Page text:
Big Game Outlook

Beginning Saturday, hunters can chase elk and deer with their rifles across the state. The big game populations look promising despite last year’s long winter.

The long-awaited day for many hunters is here: opening day of general rifle season.

Beginning Saturday, hunters can chase elk and deer with their rifles across the state. Howard Burt, regional wildlife manager for Montana Fish, Wildlife and Parks, said deer and elk populations look promising in this part of the state, despite last year’s long winter.

Many elk populations are near or over their objective and mule deer numbers are slightly above where they were last year, Burt said.

“We seemed to come out of the winter in pretty darn good shape,” Burt said.

Hunting conditions may be tough this weekend, though, as sunshine and high temperatures may keep the big animals high up in the mountains.

Nevertheless, FWP will be running game check stations across the state. Hunters are required by law to stop at the check stations, even if they haven’t harvested any game.

Burt said there will be six in southwestern Montana in the following locations on opening weekend:

n The mouth of the Gallatin Canyon

n Cameron

n Alder

n Silver City

n Divide

n Mill Creek (near Butte)

FWP staff run the check stations to gather information on what sorts of animals are being harvested. Biologists note the age and sex of the animal, among other information.

Burt said the stations help them track how populations are doing throughout the region. The data will also help FWP officials decide whether to change hunting season structures in the future.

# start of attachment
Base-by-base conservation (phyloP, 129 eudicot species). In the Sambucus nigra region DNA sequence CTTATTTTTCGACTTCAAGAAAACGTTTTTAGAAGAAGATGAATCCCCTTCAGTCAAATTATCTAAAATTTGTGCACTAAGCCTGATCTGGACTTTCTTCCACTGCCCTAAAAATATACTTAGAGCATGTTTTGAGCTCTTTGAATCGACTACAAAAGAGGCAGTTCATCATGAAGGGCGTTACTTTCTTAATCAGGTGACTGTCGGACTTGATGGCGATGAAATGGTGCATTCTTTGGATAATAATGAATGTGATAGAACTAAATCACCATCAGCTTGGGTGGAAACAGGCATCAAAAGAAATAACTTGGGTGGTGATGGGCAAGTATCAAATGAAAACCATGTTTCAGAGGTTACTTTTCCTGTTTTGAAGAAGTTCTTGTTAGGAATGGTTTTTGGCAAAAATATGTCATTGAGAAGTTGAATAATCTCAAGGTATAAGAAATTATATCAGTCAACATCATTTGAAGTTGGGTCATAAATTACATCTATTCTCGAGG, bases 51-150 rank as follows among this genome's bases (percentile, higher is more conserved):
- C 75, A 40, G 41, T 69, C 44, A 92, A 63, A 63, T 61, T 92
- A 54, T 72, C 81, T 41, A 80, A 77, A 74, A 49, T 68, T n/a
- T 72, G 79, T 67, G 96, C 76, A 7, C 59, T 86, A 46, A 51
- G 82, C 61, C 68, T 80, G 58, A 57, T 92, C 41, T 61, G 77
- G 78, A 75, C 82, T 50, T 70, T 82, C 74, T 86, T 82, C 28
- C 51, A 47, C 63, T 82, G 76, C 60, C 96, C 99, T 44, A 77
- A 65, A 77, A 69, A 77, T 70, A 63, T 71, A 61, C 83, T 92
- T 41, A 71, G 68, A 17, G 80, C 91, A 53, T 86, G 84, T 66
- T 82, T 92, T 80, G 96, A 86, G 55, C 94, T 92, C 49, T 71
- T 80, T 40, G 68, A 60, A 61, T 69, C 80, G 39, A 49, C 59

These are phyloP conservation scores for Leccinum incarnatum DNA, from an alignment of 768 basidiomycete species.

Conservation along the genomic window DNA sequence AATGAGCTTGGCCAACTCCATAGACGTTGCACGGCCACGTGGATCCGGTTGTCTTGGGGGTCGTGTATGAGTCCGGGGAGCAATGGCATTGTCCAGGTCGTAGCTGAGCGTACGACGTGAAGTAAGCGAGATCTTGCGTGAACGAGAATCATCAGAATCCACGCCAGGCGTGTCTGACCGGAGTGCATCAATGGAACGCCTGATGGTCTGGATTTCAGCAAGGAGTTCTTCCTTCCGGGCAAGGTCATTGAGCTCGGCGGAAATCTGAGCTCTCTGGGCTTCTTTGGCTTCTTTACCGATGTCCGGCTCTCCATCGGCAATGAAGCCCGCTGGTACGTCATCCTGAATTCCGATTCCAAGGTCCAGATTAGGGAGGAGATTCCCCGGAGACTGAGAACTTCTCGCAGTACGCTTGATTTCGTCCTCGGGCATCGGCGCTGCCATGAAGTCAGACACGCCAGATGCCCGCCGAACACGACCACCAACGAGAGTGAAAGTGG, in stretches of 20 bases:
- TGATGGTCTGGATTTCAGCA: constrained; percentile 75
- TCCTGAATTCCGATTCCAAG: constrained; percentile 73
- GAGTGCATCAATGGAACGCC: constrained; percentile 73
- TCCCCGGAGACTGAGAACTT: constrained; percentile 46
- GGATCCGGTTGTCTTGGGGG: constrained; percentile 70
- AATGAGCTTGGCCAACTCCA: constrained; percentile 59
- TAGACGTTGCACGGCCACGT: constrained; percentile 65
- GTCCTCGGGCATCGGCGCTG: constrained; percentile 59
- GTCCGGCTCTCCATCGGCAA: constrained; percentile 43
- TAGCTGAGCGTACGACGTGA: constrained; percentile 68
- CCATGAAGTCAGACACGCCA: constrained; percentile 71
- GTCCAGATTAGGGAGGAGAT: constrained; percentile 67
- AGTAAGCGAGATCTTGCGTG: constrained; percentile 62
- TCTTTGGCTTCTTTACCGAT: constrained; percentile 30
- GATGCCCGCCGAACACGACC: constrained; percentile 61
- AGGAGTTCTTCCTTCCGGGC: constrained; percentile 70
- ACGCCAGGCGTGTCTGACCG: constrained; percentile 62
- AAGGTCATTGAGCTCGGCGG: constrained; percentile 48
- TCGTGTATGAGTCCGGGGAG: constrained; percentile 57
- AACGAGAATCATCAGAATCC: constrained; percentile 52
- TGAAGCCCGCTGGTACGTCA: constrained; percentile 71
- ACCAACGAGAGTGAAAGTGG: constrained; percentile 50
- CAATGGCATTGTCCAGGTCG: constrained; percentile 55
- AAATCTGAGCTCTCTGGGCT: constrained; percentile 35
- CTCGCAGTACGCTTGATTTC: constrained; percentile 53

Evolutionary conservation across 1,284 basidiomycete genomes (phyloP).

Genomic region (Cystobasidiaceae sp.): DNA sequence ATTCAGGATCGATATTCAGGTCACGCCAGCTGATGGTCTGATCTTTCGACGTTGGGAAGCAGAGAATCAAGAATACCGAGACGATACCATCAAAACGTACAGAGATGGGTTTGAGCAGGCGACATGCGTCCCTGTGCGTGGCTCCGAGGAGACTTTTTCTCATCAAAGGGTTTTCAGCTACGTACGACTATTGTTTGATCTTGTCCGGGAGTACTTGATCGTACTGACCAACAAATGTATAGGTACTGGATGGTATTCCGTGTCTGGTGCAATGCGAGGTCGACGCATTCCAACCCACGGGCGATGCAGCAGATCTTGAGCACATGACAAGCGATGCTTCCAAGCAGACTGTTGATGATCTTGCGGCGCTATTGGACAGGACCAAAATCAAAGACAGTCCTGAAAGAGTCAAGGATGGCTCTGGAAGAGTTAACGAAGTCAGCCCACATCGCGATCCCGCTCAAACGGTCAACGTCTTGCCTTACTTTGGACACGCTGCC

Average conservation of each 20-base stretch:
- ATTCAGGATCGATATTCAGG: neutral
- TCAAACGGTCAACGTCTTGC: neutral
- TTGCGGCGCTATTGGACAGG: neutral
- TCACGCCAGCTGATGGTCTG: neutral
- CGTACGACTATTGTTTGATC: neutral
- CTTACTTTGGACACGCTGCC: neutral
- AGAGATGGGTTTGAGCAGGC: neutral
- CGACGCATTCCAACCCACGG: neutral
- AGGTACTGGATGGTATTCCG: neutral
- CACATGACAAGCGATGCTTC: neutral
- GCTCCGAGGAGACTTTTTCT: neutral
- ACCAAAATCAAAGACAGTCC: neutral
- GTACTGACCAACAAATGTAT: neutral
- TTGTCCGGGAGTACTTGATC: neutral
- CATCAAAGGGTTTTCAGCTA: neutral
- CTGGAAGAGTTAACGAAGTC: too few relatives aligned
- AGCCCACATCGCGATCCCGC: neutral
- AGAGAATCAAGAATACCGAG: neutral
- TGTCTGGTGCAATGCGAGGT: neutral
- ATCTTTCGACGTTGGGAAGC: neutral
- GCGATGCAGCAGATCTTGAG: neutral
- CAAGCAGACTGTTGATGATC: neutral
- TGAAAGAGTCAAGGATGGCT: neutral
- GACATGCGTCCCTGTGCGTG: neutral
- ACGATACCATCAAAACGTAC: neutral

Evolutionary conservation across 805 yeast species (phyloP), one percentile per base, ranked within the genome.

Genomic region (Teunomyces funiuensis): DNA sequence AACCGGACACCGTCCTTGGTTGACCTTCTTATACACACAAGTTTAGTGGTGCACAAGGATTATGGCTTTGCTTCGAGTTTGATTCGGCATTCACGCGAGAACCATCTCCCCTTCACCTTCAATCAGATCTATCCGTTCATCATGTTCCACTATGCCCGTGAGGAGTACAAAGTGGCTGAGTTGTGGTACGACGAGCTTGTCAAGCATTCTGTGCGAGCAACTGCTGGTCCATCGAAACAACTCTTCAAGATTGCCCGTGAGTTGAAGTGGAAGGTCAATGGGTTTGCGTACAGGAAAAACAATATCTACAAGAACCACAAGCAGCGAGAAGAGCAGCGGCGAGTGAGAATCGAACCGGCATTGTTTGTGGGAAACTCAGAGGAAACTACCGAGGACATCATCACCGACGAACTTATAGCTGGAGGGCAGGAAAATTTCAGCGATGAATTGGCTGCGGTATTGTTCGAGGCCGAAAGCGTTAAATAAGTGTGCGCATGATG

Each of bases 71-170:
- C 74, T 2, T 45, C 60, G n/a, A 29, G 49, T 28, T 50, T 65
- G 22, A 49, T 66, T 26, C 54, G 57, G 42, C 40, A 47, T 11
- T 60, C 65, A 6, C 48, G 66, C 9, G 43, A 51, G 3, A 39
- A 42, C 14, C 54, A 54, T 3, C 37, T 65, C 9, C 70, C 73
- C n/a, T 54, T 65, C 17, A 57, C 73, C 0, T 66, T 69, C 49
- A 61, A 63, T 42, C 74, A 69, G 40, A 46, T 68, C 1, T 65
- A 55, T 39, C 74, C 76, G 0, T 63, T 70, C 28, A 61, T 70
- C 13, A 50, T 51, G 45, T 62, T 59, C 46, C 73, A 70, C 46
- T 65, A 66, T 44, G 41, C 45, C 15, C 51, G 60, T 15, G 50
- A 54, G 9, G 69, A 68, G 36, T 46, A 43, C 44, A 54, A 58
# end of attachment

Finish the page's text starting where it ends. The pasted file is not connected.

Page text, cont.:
Special check stations will be set up in certain parts of the state to test for chronic wasting disease, a fatal neurological disease affecting deer and elk.

The condition was confirmed in the wild in Montana for the first time last year. Multiple mule deer killed near the Pryor Mountains tested positive for the disease. One deer taken near Chester also tested positive.

CWD check stations will be set up along the Canadian border, where FWP will focus most of its CWD surveillance efforts this year. Stations will also be set up near the Pryors and near Philipsburg, where the disease was once confirmed at a game farm decades ago.

Hunters who harvest deer outside the surveillance areas can pay $18 to have their animals tested for the disease. Information on paying to have a deer tested can be found at http://fwp.mt.gov/fishAndWildlife/diseasesAndResearch/diseases/chronicWastingDisease/management.html.

Michael Wright can be reached at mwright@dailychronicle.com or at 406-582-2638. Follow him on Twitter @mj_wright1.

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